Saturday, 27 June 2020

Edward Pigott 1753-1825

Edward Pigott 1753-1825
Born in Whitton in west London in 1753, with his father Nathaniel Pigott he led a vagrant type life always travelling around, in England and Europe in particular France. In Caen between 1763 and 1769 they observed the Partial eclipse of the Sun in 1765 and Transit of Venus in 1769.

Edward Pigott

Due to various connections the Pigott`s were asked by Prime Minster Prince Staremberg to complete a cartographic survey of the principal towns in the Austrian Netherlands. Using a clock, and a 6 ft Dolland telescope. They measured the locations of Namur, Luxembourg, Antwerp, Ostend, Tournay, Brussels and Louvain in 1772/3.
In 1777 they moved back to England to Gloucestershire then to Frampton House in Glamorganshire. Ships sailing up the river Severn often grounded, the charts showed the river to be 20 miles between Llantwit Major and Watchet in Somerset. The Pigotts measured the distance and found it to be only 13 miles wide.
At this time they had between them the 6 ft Dolland, a 2.5 inch achromatic by Watkins, a 5 inch reflector by Heath and Wing they also had clocks, two mural quadrants in an observatory on two levels
On March 23, 1779, from Frampton House in Glamorganshire Edward Pigott discovered a "nebula" in Coma Berenices, which later became known as M64 . Today M64 is known as the Black Eye Galaxy. This discovery occurred just 12 days before that by Bode and roughly a year before Messier's independent rediscovery of this object.
In 1781 they moved to York where they rebuilt their observatory which was considered one of the best in the country in private hands. Edward Pigott would work with John Goodricke the deaf astronomer where they would become the ‘Fathers of Variable Star Astronomy’.
They Pigotts moved to York because in 1773 Lord Faifax of Gilling Castle had died leaving an unmarried daughter Lady Anne Faifax as his heir to the estate. The Pigotts were distantly related to the Fairfax’s and Nathaniel Pigott saw this as his chance to move in and take over the estate.
He persuaded Lady Anne Fairfax to let him run the estate; she was duped into signing the estate to him. She only had one ally her chaplain John Bolton, anyone who opposed Nathaniel Piggot was dealt with harshly. The case would eventually go to court and there would be a private act of Parliament which in 1802 allowed for Nathaniel Pigotts second son Charles Gregory to inherit everything rather than the first born, Edward Pigott.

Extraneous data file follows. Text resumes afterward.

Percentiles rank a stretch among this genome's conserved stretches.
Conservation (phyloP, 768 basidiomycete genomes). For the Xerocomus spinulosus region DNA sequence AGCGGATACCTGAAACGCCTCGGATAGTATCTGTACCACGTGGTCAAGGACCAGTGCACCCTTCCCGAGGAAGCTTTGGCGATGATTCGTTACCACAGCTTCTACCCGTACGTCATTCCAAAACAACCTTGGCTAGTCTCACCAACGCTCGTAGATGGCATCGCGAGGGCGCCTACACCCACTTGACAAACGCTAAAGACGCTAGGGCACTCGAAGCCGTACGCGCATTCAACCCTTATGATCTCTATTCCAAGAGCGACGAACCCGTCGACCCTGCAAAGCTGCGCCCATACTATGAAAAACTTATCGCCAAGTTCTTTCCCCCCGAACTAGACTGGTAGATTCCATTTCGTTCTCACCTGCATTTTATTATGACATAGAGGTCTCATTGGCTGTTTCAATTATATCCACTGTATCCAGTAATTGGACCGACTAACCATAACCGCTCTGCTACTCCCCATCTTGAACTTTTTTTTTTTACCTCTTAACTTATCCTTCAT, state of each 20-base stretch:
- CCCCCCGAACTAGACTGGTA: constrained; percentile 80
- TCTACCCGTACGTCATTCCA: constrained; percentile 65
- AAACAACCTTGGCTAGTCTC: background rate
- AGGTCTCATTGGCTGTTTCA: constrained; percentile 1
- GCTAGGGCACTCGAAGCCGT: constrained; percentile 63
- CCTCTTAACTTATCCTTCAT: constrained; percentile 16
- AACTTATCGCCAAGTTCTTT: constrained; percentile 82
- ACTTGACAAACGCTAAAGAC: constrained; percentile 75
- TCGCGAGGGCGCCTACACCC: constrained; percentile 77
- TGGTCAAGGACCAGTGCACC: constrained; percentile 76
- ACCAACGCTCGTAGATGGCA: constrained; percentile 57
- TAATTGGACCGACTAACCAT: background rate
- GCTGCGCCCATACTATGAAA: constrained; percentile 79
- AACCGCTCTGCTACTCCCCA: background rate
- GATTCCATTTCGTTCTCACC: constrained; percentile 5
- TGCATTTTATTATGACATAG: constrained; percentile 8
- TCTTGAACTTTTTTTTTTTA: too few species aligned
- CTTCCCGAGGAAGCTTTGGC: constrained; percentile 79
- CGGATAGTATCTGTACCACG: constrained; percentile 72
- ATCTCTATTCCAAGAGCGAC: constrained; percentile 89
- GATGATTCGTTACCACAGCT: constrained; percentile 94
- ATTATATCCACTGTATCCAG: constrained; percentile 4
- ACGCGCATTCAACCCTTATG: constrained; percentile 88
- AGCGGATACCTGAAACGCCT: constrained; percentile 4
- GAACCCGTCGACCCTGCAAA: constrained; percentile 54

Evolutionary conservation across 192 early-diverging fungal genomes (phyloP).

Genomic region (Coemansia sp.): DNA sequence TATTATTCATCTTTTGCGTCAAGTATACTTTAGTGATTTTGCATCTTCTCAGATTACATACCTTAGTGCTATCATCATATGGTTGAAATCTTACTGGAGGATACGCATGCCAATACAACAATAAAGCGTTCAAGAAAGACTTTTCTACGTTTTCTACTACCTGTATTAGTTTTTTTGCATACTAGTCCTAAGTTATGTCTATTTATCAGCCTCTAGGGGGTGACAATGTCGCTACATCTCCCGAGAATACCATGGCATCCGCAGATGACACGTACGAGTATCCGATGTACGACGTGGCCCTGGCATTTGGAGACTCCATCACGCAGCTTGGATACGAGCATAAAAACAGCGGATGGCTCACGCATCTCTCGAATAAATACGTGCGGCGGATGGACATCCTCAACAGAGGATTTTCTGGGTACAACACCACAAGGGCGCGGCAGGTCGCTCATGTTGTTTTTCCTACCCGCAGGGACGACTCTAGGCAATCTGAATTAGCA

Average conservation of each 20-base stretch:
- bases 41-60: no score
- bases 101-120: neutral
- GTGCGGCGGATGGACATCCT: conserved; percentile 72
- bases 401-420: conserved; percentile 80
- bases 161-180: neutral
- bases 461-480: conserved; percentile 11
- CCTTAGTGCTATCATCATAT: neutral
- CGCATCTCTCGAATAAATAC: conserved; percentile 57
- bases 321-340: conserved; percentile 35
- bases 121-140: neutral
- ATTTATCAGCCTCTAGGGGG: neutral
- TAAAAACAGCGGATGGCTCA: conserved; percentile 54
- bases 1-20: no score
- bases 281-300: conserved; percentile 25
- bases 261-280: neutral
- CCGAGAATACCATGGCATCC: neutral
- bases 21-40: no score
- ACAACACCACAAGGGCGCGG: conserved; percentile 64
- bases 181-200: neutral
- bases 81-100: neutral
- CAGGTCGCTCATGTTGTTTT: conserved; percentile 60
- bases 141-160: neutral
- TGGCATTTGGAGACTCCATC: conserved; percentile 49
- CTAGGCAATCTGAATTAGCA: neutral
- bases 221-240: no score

Edward Pigott was completely different from his father and was what we wouild describe today as being very easy going and laid back.
On November 19th 1783 Edward Pigott discovered a comet in Cetus. D/1783 W1 Pigott was the first Englishman to have discovered a comet, and then have it named after him. It was aroung magnitude 6 and has an orbital period of 5.89 years. The comet was then lost. On the night of January 5, 2003, the Lincoln Near Earth Asteroid Research (LINEAR) program located in New Mexico (USA) found an asteroidal object on three images obtained using their 1.0-m telescope. It was then lost again. In 2010 the comet was re discovered again and is now known as 226P/Pigott-LINEAR-Kowalski
Pigotts' and Goodrickes' knowledge of the sky was about to provide a rich harvest. The night of September 10th 1784 was about to become a night to remember. Goodricke discovered Beta Lyra an ellipsoidal variable while Pigott discovered Eta Aquila a Cepheid variable.

eta Aquila

After Goodrickes death in 1786 Pigott moved to the city of Bath where in 1795 he discovered the variable star R Scutum and R Corona Borealis the famous star that often disappears from view for months at a time.

In 1802 while visiting friends in France during a period of peace between the two countries he was detained when war broke out again and placed under house arrest. However after the French government was petitioned by French and British astronomers he was released and given safe passage to Calais where he returned to England.
His last astronomical observations were of the great comet of 1811.
Edward Pigott died on June 27, 1825.

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